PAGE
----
New Chinese Policy Could Reshape Global STM Publishing – The Scholarly Kitchen

“Over the past month, my Chinese social media feeds have been flooded with news, discussions, and research papers about the COVID-19 virus. But earlier this week, all my contacts in the academic community were discussing two government documents.

The first one is called “Some Suggestions on Standardizing the Use of SCI Paper Indexes in Higher Educational Institutes and Establishing Correct Evaluation Orientation”, and the second one is “Some Measures to Eliminate the Bad Orientation of “Papers Only” in Science and Technology Evaluation (Trial)”. Essentially these two documents mark an effort to largely reform the research and higher education evaluation systems in China. The first document is a set of guidelines and the second, marked as a “trial”, contains many detailed regulations. Here are the key takeaways from these policy documents, which could  potentially shift the landscape of global STM publishing, since China is now the world’s largest producer of scientific articles….

Currently, researchers, research teams, and organizations are required to supply lists of papers published in their applications for government grants and their reports on the results of those grants. Research papers have been a primary measuring stick used to determine funding and career advancement. Key considerations have been the quantity of papers produced, publishing those papers in journals listed in the Science Citation Index (SCI), and publishing in journals with high Journal Impact Factor (JIF) scores. Institutions in China have tailored their practices to meet these criteria, putting pressure on researchers to publish as many papers as possible.

The new policy states that publication of papers will only be used as a main evaluation indicator for basic science and technology research, and not for applied research and technological development. This removes the publication burden from clinicians and engineers and others working in more applied areas.

For the basic researchers, a “representative works” system will be used. Under this system, only a limited number of a researcher’s or an institution’s most important papers count. No less than one third of the representative papers must be published in domestic Chinese journals. The quantity of papers published and the JIFs of the journals that the representative works appear in are not going to be used as a measurement for performance or research ability….”

New Chinese Policy Could Reshape Global STM Publishing – The Scholarly Kitchen

“Over the past month, my Chinese social media feeds have been flooded with news, discussions, and research papers about the COVID-19 virus. But earlier this week, all my contacts in the academic community were discussing two government documents.

The first one is called “Some Suggestions on Standardizing the Use of SCI Paper Indexes in Higher Educational Institutes and Establishing Correct Evaluation Orientation”, and the second one is “Some Measures to Eliminate the Bad Orientation of “Papers Only” in Science and Technology Evaluation (Trial)”. Essentially these two documents mark an effort to largely reform the research and higher education evaluation systems in China. The first document is a set of guidelines and the second, marked as a “trial”, contains many detailed regulations. Here are the key takeaways from these policy documents, which could  potentially shift the landscape of global STM publishing, since China is now the world’s largest producer of scientific articles….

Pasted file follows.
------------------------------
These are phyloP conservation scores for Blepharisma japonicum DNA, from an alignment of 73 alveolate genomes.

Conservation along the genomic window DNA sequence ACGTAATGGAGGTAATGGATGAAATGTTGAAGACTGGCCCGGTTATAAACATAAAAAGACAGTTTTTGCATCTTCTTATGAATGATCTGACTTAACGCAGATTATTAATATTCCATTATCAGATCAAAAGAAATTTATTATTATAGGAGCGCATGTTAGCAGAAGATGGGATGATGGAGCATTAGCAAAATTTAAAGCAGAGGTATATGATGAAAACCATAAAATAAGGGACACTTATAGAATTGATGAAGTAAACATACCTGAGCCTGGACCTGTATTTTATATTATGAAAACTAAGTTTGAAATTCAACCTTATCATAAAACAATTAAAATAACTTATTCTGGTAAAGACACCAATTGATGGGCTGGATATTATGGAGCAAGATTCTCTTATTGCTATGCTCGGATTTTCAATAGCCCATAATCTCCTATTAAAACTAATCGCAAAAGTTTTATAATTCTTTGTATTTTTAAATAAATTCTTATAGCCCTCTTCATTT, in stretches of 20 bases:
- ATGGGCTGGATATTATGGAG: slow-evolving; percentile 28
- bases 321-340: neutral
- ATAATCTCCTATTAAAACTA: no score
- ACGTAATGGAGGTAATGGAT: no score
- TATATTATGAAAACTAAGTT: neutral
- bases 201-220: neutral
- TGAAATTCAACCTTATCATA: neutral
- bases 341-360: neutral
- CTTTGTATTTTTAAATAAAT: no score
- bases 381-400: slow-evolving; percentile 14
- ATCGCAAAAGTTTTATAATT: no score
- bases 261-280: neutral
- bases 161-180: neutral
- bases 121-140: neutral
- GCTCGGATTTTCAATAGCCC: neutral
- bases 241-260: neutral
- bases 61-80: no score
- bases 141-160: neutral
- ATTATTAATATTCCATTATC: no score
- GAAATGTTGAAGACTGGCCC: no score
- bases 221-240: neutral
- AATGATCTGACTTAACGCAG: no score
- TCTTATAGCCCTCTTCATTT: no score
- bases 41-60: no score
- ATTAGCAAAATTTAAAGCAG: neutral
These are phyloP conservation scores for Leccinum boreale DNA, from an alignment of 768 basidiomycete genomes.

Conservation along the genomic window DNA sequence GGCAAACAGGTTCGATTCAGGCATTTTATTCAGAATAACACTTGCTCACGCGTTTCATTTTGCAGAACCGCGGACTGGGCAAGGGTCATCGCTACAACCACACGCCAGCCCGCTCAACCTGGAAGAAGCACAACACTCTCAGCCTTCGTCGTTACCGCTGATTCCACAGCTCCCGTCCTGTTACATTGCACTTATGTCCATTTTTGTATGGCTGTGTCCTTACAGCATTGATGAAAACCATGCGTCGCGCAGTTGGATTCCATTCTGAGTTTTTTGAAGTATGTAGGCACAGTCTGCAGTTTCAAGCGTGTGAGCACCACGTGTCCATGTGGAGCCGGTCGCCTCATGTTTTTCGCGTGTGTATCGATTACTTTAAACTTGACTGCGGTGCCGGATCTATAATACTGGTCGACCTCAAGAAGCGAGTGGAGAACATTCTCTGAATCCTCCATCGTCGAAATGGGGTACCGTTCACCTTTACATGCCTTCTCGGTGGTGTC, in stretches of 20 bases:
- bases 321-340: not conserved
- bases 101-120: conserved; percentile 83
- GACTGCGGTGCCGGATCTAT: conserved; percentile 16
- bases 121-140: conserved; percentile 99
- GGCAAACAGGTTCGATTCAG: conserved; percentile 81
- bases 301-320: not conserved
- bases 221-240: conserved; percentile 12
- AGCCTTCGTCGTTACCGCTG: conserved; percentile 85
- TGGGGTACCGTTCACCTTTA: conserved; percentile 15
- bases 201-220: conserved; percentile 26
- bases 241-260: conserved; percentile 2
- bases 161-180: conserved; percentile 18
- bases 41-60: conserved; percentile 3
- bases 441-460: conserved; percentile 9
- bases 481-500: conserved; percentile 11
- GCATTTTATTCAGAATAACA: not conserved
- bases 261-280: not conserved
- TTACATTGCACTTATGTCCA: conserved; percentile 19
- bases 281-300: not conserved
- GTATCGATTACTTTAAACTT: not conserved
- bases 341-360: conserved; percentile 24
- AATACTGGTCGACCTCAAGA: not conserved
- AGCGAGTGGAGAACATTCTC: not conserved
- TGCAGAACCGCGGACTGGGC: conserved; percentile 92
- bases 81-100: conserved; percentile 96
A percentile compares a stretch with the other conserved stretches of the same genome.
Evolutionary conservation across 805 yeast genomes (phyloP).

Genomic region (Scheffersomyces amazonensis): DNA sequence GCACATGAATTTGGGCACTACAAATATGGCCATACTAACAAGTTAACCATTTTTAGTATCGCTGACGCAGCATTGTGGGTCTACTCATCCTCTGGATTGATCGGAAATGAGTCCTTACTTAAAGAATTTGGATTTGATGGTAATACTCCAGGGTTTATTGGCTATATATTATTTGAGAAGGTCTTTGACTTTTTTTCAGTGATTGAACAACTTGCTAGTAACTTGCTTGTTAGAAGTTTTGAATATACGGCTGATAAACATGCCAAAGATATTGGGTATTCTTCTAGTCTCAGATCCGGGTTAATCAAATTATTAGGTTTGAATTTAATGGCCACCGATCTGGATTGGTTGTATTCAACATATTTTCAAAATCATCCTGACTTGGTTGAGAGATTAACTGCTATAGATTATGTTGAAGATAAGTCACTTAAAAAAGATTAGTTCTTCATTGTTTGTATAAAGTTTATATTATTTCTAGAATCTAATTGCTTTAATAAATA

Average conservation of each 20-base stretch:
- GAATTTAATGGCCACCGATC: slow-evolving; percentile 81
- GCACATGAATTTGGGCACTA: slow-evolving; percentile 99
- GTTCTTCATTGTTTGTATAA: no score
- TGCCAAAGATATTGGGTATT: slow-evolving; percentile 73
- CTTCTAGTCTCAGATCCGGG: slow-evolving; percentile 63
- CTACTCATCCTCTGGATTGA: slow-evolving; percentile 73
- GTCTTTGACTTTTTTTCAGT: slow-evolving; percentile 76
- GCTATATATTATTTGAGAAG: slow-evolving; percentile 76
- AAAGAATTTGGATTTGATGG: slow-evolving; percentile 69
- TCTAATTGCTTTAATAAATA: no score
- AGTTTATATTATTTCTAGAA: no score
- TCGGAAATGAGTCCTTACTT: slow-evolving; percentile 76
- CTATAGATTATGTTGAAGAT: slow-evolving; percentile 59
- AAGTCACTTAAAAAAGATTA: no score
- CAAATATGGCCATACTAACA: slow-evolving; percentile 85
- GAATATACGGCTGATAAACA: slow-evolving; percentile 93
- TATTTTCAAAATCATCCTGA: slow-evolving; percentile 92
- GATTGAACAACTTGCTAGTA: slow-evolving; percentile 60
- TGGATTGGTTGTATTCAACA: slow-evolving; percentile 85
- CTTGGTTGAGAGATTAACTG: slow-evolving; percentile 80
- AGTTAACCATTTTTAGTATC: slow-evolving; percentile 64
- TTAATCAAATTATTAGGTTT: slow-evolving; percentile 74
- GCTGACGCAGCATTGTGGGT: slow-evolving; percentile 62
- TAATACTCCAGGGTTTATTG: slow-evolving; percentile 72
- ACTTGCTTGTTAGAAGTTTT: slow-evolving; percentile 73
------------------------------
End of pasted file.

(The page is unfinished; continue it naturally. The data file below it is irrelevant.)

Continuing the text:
Currently, researchers, research teams, and organizations are required to supply lists of papers published in their applications for government grants and their reports on the results of those grants. Research papers have been a primary measuring stick used to determine funding and career advancement. Key considerations have been the quantity of papers produced, publishing those papers in journals listed in the Science Citation Index (SCI), and publishing in journals with high Journal Impact Factor (JIF) scores. Institutions in China have tailored their practices to meet these criteria, putting pressure on researchers to publish as many papers as possible.

The new policy states that publication of papers will only be used as a main evaluation indicator for basic science and technology research, and not for applied research and technological development. This removes the publication burden from clinicians and engineers and others working in more applied areas.

For the basic researchers, a “representative works” system will be used. Under this system, only a limited number of a researcher’s or an institution’s most important papers count. No less than one third of the representative papers must be published in domestic Chinese journals. The quantity of papers published and the JIFs of the journals that the representative works appear in are not going to be used as a measurement for performance or research ability….”

China bans cash rewards for publishing papers

“Chinese institutions have been told to stop paying researchers bonuses for publishing in journals, as part of a new national policy to cut perverse incentives that encourage scientists to publish lots of papers rather than focus on high-impact work.

In an order released last week, China’s science and education ministries also say that institutions must not promote or recruit researchers solely on the basis of the number of papers they publish, or their citations. Researchers are welcoming the policy, but say that it could reduce the country’s competitiveness in science.

In China, one of the main indicators currently used to evaluate researchers, allocate funding and rank institutions is metrics collected by the Science Citation Index (SCI), a database of articles and citation records for more than 9,000 journals. Since 2009, articles in these journals written by authors from Chinese institutions increased from some 120,000 a year to 450,000 in 2019. Some institutions even pay researchers bonuses for publishing in them….”

China bans cash rewards for publishing papers

“Chinese institutions have been told to stop paying researchers bonuses for publishing in journals, as part of a new national policy to cut perverse incentives that encourage scientists to publish lots of papers rather than focus on high-impact work.

In an order released last week, China’s science and education ministries also say that institutions must not promote or recruit researchers solely on the basis of the number of papers they publish, or their citations. Researchers are welcoming the policy, but say that it could reduce the country’s competitiveness in science.